Szymanski, W.; Velema, W. A.; Feringa, B. L. Angew. Chem. Int. Ed. 53, 2014. Early View.
Photocaged compounds are important tools for studying and regulating multiple processes, including biological functions. Reported herein is the use of the Passerini multicomponent reaction for modular preparation of photocaged carboxylic acids. The reaction is compatible with several functionalities and proceeds smoothly both in water and dichloromethane. The choice of aldehyde determines the wavelength used for deprotection and enables formation of orthogonally protected products. The isocyanide component can be used for introduction of reactive tags and photosensitizers, as well as for immobilization on a solid support.
Introducing photolabile protecting groups into bioactive molecules, a process called photocaging, enables molecules to be activated by light. Photocaged molecules are considered to be important tools for studying and controlling biological processes, due to the advantages of using light as a trigger. Light has low toxicity towards cells, tunable intensity and wavelength, along with temporal and spatial control of its delivery. Photocaging of carboxylic acids through attachment of photocleavable groups has commonly been used in many biological processes, including the study of developmental defects in zebrafish embryos, photocontrolled drug delivery and release of agrochemicals. In view of this high utility, Feringa and coworkers reported the first example of introducing photolabile protecting groups to carboxylic acids in aqueous media using the Passerini reaction.
The Passerini reaction, discovered by Mario Passerini in 1921, is a three-component reaction involving an isocyanide, an aldehyde and a carboxylic acid to form an α-acyloxyamide, and has also been successful in water. This reaction has numerous applications, such as for the preparation of dendrimer-drug conjugates, polymers and heterocycles. In this report, Feringa’s group has tuned the substrates for the modular synthesis of photocaged carboxylic acids in both aqueous and organic media. Various aldehydes were explored to enable deprotection of carboxylic acids at different wavelengths. On the other hand, the isocyanate component was modified to introduce various tags, which can be used for visualization (fluorescence), affinity purifications, immobilisation on a solid support or sensitised photodeprotection by intramolecular, photoinduced energy transfer.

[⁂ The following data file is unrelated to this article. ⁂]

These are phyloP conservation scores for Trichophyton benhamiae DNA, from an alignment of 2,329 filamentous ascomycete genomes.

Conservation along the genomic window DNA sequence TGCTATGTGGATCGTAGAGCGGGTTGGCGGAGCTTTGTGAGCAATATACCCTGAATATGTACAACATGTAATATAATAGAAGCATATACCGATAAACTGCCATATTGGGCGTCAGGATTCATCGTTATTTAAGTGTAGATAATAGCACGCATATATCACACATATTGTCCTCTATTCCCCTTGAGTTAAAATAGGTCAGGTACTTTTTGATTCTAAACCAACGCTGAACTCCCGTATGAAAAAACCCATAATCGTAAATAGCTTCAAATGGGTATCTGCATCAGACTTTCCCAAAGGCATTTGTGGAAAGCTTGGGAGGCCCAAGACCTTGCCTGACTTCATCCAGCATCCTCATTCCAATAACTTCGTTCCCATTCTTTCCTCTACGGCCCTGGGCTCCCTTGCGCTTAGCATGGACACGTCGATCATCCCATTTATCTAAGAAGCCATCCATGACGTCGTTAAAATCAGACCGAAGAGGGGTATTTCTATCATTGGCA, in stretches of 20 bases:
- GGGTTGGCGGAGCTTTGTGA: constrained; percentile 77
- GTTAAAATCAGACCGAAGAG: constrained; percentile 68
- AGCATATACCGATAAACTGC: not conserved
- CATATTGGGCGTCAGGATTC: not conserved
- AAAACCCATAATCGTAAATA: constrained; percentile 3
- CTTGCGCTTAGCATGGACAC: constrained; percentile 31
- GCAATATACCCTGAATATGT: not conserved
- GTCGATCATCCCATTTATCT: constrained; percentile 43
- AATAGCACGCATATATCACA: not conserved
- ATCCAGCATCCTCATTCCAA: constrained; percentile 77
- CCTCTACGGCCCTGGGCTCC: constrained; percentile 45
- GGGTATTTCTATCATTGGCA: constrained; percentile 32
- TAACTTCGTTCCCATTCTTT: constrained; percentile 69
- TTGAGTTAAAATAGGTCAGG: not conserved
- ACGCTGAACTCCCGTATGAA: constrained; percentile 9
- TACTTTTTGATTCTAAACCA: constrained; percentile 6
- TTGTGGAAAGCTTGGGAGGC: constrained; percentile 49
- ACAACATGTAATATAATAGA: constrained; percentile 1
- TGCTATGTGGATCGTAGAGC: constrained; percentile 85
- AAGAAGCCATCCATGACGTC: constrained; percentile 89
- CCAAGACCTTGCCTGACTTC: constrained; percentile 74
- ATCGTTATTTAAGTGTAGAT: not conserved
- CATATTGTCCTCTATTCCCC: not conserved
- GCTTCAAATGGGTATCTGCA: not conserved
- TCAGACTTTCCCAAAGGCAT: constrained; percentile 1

Upon screening various carboxylic acids, it was found that hydrophobic carboxylic acids resulted in high yields for the Passerini reaction. Selective uncaging was observed by deprotection of the adduct under λ = 365 irradiation. The desired acid was released in 91% yield after 18 h of irradiation. Wavelength-selective, orthogonal uncaging of photoprotected bioactive compounds has received considerable attention due to its potential to selectively trigger various responses in biological systems.
The wavelength used for deprotection depends on the structure of the aldehyde. Different aldehydes were applied to obtain photoprotected products, which showed different spectral properties and could be uncaged by different wavelengths. In order to increase the applicability of this system, the isocyanide component was tuned by attaching various tags to be used for purification, immobilisation on a solid support for solid-phase peptide synthesis, photosensitising, and further functionalisation.
The multicomponent Passerini reaction has shown to be applicable to synthesise photocaged carboxylic acids in both aqueous and organic media. Through tuning of the aldehyde and the isocyanide component, the wavelength for deprotection can be varied and a number of useful tags can be introduced, respectively. This method has been used for photocleavable immobilisation on a solid support, as well as installation of a photosensitiser, thus demonstrating the potential of this reaction to be used for solid-phase synthesis and to prepare compounds with different photochemical properties.
 Passerini, M. Gazz. Chim. Ital. 1921, 51, 181.
 “Multicomponent Reactions Are Accelerated in Water”
Pirrung, M. C.; Sarma, K. D. J. Am. Chem. Soc. 2004, 126, 444. DOI: 10.1021/ja038583a
Two multicomponent reactions, the Ugi and Passerini reactions, are accelerated by the use of aqueous solutions. The rate enhancements compared to those by organic solvents can approach 300-fold. Reactions performed in water offer another advantage that products are often insoluble, permitting direct isolation by precipitation. The methods were applied to the preparation of three small combinatorial libraries.
The Feringa Group